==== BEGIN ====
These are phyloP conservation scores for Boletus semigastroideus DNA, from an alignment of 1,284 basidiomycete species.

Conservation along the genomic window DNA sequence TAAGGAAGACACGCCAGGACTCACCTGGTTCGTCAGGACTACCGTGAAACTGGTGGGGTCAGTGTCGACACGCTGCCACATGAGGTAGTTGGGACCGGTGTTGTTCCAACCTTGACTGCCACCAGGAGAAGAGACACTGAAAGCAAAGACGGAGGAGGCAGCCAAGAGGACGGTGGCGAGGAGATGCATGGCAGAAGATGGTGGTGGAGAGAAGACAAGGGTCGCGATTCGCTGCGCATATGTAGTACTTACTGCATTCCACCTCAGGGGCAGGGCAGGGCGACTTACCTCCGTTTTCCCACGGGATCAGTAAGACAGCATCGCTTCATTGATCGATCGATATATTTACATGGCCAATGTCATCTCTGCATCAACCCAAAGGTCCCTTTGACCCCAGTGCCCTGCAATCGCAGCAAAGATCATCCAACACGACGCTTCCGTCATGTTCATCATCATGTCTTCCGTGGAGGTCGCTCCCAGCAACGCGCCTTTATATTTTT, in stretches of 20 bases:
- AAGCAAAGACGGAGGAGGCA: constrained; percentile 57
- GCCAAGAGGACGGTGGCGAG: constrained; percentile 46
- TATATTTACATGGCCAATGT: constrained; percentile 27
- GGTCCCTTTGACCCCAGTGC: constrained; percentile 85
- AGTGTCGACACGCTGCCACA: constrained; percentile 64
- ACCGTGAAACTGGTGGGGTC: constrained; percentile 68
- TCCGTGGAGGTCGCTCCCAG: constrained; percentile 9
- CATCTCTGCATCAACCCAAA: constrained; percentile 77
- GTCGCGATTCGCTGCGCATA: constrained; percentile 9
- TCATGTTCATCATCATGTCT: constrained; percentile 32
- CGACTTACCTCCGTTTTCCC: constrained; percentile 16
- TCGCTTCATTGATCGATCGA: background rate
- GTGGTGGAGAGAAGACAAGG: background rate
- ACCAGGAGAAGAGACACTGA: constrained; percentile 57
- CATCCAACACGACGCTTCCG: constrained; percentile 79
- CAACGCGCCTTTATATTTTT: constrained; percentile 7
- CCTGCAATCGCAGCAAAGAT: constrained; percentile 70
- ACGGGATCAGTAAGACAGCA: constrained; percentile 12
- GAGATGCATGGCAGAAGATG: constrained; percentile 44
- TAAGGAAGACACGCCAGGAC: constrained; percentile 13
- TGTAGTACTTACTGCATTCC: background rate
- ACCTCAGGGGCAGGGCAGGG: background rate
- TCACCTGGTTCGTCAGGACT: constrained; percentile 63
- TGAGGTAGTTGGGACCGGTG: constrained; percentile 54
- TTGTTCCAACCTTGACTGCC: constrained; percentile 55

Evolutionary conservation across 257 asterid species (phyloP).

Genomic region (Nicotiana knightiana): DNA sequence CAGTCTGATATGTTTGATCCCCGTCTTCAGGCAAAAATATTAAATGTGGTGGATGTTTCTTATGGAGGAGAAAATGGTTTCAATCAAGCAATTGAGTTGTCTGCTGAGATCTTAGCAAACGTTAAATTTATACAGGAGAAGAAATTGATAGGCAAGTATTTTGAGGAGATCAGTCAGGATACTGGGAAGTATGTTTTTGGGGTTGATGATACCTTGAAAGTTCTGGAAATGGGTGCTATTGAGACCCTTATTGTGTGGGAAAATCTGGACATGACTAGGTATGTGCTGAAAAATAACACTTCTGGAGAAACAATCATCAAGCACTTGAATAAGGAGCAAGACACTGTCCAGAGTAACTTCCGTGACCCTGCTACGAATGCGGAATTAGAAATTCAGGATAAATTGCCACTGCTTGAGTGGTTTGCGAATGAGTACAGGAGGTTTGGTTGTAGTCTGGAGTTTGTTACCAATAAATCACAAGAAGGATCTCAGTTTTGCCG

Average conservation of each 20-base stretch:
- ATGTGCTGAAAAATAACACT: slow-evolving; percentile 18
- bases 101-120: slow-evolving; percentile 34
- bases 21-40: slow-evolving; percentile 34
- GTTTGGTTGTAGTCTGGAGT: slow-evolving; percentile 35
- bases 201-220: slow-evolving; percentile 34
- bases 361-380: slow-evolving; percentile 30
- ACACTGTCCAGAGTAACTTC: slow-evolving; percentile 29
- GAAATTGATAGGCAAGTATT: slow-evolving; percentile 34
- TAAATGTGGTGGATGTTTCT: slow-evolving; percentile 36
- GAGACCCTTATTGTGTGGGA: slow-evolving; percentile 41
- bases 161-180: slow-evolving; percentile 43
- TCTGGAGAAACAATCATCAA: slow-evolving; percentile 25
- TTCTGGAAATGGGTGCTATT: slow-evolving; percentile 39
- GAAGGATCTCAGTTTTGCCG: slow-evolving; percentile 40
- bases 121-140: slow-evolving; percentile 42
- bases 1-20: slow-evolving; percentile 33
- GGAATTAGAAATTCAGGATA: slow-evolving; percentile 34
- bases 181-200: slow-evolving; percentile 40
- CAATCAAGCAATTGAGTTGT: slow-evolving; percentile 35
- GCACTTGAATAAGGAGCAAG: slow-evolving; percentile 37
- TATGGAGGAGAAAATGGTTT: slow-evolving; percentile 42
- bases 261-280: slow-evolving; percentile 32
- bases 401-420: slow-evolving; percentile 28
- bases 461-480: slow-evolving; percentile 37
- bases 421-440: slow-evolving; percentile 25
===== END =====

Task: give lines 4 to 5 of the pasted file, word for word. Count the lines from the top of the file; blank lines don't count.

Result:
- GCCAAGAGGACGGTGGCGAG: constrained; percentile 46
- TATATTTACATGGCCAATGT: constrained; percentile 27